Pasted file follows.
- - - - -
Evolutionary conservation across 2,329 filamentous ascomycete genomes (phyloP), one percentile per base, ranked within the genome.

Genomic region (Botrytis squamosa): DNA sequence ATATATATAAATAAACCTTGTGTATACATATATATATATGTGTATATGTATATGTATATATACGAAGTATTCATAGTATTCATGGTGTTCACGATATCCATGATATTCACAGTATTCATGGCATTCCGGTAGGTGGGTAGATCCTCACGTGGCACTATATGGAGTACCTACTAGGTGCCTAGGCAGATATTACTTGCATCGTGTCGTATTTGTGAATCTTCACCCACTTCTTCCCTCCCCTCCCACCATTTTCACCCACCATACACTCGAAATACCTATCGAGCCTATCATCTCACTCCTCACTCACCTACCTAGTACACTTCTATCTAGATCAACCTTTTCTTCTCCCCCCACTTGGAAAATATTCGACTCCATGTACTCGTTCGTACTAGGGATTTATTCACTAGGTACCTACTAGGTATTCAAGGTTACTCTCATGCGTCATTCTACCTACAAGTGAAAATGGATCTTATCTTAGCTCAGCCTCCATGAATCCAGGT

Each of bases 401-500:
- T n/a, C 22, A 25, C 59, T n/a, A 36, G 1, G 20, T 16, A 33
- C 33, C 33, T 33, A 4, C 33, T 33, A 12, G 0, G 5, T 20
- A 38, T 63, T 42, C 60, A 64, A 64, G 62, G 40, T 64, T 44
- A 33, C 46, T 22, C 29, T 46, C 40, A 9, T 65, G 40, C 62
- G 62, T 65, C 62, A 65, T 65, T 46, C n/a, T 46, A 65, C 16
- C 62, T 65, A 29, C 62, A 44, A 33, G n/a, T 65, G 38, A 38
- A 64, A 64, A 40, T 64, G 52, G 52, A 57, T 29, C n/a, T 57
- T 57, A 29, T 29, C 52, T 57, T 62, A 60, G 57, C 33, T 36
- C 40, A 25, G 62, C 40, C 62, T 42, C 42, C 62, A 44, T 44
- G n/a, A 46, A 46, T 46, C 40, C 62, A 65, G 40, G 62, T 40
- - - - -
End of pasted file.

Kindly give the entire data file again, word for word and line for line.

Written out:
Evolutionary conservation across 2,329 filamentous ascomycete genomes (phyloP), one percentile per base, ranked within the genome.

Genomic region (Botrytis squamosa): DNA sequence ATATATATAAATAAACCTTGTGTATACATATATATATATGTGTATATGTATATGTATATATACGAAGTATTCATAGTATTCATGGTGTTCACGATATCCATGATATTCACAGTATTCATGGCATTCCGGTAGGTGGGTAGATCCTCACGTGGCACTATATGGAGTACCTACTAGGTGCCTAGGCAGATATTACTTGCATCGTGTCGTATTTGTGAATCTTCACCCACTTCTTCCCTCCCCTCCCACCATTTTCACCCACCATACACTCGAAATACCTATCGAGCCTATCATCTCACTCCTCACTCACCTACCTAGTACACTTCTATCTAGATCAACCTTTTCTTCTCCCCCCACTTGGAAAATATTCGACTCCATGTACTCGTTCGTACTAGGGATTTATTCACTAGGTACCTACTAGGTATTCAAGGTTACTCTCATGCGTCATTCTACCTACAAGTGAAAATGGATCTTATCTTAGCTCAGCCTCCATGAATCCAGGT

Each of bases 401-500:
- T n/a, C 22, A 25, C 59, T n/a, A 36, G 1, G 20, T 16, A 33
- C 33, C 33, T 33, A 4, C 33, T 33, A 12, G 0, G 5, T 20
- A 38, T 63, T 42, C 60, A 64, A 64, G 62, G 40, T 64, T 44
- A 33, C 46, T 22, C 29, T 46, C 40, A 9, T 65, G 40, C 62
- G 62, T 65, C 62, A 65, T 65, T 46, C n/a, T 46, A 65, C 16
- C 62, T 65, A 29, C 62, A 44, A 33, G n/a, T 65, G 38, A 38
- A 64, A 64, A 40, T 64, G 52, G 52, A 57, T 29, C n/a, T 57
- T 57, A 29, T 29, C 52, T 57, T 62, A 60, G 57, C 33, T 36
- C 40, A 25, G 62, C 40, C 62, T 42, C 42, C 62, A 44, T 44
- G n/a, A 46, A 46, T 46, C 40, C 62, A 65, G 40, G 62, T 40